2020 Explanatory Reporting, Medium Newsroom finalist

What Do We Really Know About the Politics of People Behind Bars?

About the Project

There are 2.2 million people in America’s prisons and jails who are directly affected by the outcome of our elections—but until now, their political opinions have been largely ignored. In early 2020 The Marshall Project partnered with Slate to conduct a first-of-its-kind political survey of people behind bars. Over 8,000 incarcerated people across the country replied, and we continue to receive new responses every day.

Getting information in and out of prisons is extremely difficult. But The Marshall Project had already created an excellent tool for gauging the political landscape in our prisons and jails: News Inside, a print publication we designed for incarcerated readers that circulates in over 500 correctional facilities across the country. Last August, an editor at Slate approached us with the idea of using News Inside to conduct a survey of incarcerated people’s political views. We reached out to polling experts, political scientists, and our incarcerated sources, as well as consulting political opinion polls of the general electorate. We came up with a list of questions that would let us understand how people’s political views in prison compared to those of people on the outside and explore how incarceration itself shapes people’s politics.

Our findings were published in a series of stories in both The Marshall Project and Slate, and our reporters also appeared on NPR’s All Things Considered. Highlights from our analysis include:

  • Despite the popular notion that people in prison are overwhelmingly Democrats, the majority of white respondents in our survey identified as Republicans or independents—and a plurality, if given the chance to vote, would cast their ballots for President Donald Trump.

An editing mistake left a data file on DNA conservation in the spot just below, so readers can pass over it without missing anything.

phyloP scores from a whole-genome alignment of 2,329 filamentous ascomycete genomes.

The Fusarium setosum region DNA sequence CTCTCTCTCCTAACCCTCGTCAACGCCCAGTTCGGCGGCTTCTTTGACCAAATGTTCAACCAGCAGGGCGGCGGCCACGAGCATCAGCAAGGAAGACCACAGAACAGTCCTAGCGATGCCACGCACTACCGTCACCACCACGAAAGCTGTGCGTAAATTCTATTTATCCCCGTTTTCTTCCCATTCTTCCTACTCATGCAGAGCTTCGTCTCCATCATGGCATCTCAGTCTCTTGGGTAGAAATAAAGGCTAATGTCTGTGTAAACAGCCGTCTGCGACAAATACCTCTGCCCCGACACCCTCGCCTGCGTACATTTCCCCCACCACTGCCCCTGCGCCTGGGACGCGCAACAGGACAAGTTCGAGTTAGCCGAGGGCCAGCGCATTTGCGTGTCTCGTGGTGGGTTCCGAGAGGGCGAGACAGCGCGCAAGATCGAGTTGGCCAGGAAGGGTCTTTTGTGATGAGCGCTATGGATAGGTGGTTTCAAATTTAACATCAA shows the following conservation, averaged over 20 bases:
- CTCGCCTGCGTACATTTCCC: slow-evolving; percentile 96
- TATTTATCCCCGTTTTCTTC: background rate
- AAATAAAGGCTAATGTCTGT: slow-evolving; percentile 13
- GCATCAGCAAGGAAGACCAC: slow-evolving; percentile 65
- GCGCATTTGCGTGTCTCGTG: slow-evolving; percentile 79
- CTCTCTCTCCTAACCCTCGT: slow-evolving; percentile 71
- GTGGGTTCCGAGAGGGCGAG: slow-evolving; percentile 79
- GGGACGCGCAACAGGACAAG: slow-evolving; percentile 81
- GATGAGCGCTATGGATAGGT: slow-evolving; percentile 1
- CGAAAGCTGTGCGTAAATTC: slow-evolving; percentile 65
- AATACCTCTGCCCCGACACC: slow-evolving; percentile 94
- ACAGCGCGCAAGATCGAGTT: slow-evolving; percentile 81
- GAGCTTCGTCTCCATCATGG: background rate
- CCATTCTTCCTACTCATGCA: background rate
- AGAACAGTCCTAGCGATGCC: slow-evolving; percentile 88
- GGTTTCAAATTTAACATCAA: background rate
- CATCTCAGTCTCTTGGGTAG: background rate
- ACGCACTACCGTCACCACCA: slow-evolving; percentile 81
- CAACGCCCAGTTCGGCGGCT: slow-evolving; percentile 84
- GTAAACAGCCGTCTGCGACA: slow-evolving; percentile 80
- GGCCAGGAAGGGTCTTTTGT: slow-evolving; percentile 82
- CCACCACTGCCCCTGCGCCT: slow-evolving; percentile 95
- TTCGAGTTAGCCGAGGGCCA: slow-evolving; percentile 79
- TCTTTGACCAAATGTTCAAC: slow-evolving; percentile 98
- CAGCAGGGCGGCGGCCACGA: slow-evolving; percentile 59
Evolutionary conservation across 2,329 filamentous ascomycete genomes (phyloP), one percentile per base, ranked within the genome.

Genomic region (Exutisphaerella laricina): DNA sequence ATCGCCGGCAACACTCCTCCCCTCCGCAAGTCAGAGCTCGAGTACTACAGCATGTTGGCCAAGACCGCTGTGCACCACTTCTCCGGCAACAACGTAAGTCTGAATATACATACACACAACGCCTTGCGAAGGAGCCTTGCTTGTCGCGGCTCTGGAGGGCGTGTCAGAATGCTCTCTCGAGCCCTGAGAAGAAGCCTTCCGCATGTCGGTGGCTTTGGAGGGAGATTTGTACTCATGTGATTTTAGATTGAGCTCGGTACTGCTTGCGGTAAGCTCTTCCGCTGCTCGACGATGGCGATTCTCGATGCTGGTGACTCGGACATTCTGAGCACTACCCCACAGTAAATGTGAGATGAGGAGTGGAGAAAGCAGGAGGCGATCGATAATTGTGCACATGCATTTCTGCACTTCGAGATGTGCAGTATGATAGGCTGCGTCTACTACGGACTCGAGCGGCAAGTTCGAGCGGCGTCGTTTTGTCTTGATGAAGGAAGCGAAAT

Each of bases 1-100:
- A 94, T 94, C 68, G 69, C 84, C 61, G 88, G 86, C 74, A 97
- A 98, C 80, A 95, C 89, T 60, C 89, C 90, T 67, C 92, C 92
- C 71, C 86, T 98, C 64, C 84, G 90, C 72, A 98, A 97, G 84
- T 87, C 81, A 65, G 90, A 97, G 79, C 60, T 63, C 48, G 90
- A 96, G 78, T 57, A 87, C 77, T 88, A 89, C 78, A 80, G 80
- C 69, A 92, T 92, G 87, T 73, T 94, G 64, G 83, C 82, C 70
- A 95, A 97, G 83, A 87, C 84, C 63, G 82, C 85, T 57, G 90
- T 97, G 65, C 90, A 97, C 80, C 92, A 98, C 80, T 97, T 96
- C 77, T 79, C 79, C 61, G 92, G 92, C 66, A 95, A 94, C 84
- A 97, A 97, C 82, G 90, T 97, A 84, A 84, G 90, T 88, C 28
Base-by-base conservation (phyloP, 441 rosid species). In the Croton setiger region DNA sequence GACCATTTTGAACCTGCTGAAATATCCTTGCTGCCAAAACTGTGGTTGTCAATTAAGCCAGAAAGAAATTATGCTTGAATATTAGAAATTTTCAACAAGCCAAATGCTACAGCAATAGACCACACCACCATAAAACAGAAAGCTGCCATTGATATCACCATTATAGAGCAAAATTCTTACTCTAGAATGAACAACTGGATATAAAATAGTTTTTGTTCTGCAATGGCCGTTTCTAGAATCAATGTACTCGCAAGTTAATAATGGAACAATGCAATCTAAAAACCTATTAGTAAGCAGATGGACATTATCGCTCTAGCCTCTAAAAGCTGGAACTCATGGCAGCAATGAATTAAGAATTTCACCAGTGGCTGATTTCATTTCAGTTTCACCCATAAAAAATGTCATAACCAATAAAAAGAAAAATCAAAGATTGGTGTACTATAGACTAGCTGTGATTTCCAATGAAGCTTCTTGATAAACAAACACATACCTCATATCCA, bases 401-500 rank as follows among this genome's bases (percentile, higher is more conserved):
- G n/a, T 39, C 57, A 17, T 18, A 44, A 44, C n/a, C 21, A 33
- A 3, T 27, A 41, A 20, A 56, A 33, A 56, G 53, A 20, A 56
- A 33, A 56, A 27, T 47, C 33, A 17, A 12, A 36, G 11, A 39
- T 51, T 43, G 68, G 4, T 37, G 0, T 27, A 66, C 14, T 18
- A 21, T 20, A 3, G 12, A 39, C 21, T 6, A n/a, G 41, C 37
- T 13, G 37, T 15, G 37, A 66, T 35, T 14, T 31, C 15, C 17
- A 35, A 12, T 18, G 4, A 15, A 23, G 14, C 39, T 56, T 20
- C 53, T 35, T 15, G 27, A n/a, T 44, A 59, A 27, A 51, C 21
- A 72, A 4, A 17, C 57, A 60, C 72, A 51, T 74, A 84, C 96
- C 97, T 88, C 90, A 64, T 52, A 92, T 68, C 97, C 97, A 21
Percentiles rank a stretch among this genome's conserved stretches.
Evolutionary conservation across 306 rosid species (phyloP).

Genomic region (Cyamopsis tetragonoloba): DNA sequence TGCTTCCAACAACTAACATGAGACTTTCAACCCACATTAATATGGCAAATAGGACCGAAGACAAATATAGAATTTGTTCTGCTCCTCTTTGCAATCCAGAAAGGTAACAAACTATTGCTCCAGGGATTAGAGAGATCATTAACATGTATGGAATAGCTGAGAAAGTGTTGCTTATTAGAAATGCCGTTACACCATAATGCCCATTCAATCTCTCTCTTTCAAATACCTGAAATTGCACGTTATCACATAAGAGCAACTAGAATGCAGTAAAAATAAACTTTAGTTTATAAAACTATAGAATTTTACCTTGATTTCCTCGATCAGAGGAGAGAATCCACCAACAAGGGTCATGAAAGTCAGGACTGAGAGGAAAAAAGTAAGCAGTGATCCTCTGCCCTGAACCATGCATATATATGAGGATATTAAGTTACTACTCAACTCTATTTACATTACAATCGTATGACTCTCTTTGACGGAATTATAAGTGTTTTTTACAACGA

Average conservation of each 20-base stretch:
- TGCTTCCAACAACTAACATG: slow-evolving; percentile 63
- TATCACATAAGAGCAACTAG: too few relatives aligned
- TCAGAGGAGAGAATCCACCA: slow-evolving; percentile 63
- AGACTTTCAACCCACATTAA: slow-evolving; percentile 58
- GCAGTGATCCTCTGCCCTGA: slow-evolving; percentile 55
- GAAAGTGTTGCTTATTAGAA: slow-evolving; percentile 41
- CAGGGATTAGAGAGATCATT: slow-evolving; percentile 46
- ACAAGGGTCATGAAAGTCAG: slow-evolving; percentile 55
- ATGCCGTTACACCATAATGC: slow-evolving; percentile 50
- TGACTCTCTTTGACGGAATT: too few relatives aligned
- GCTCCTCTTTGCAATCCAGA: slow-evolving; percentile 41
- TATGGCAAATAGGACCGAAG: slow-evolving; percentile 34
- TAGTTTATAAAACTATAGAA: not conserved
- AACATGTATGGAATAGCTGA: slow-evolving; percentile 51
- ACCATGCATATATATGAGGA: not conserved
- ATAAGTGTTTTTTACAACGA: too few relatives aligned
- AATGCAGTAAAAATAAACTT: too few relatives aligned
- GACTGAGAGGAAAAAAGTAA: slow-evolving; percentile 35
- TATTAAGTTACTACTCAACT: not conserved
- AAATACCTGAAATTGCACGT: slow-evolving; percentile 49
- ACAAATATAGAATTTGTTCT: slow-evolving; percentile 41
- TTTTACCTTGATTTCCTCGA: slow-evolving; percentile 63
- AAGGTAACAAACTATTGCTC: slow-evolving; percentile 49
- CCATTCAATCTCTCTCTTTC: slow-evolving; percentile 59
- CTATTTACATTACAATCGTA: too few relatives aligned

• People who have spent long stretches in prison are more likely to have changed political views, more motivated to vote and discuss politics more frequently with friends than those who have spent less time behind bars. They were also the most cynical about politicians’ commitment to improving the criminal justice system.
  • Black people, more than any other group, say prison has increased their motivation to vote. They were the only group that most frequently cited reducing racial bias in the criminal justice system as a top concern; for almost every other group, it was reducing the prison population.

As much as the top-line survey results, we believe the extensive comments we published from incarcerated people were revelatory, showing them to have nuanced, thoughtful and passionate political views. We included multiple excerpts from a wide range of people—varied by race, ethnicity, age, gender and geography—to give humanity and depth to people who are often caricatured or stereotyped.

We are proud to nominate our partnership with Slate for the ONA award for explanatory reporting as a ground-breaking survey that allowed our readers to hear directly from incarcerated people about how being imprisoned has shaped their political outlook, how they learn about what’s happening in the political arena, and what political engagement looks like behind bars.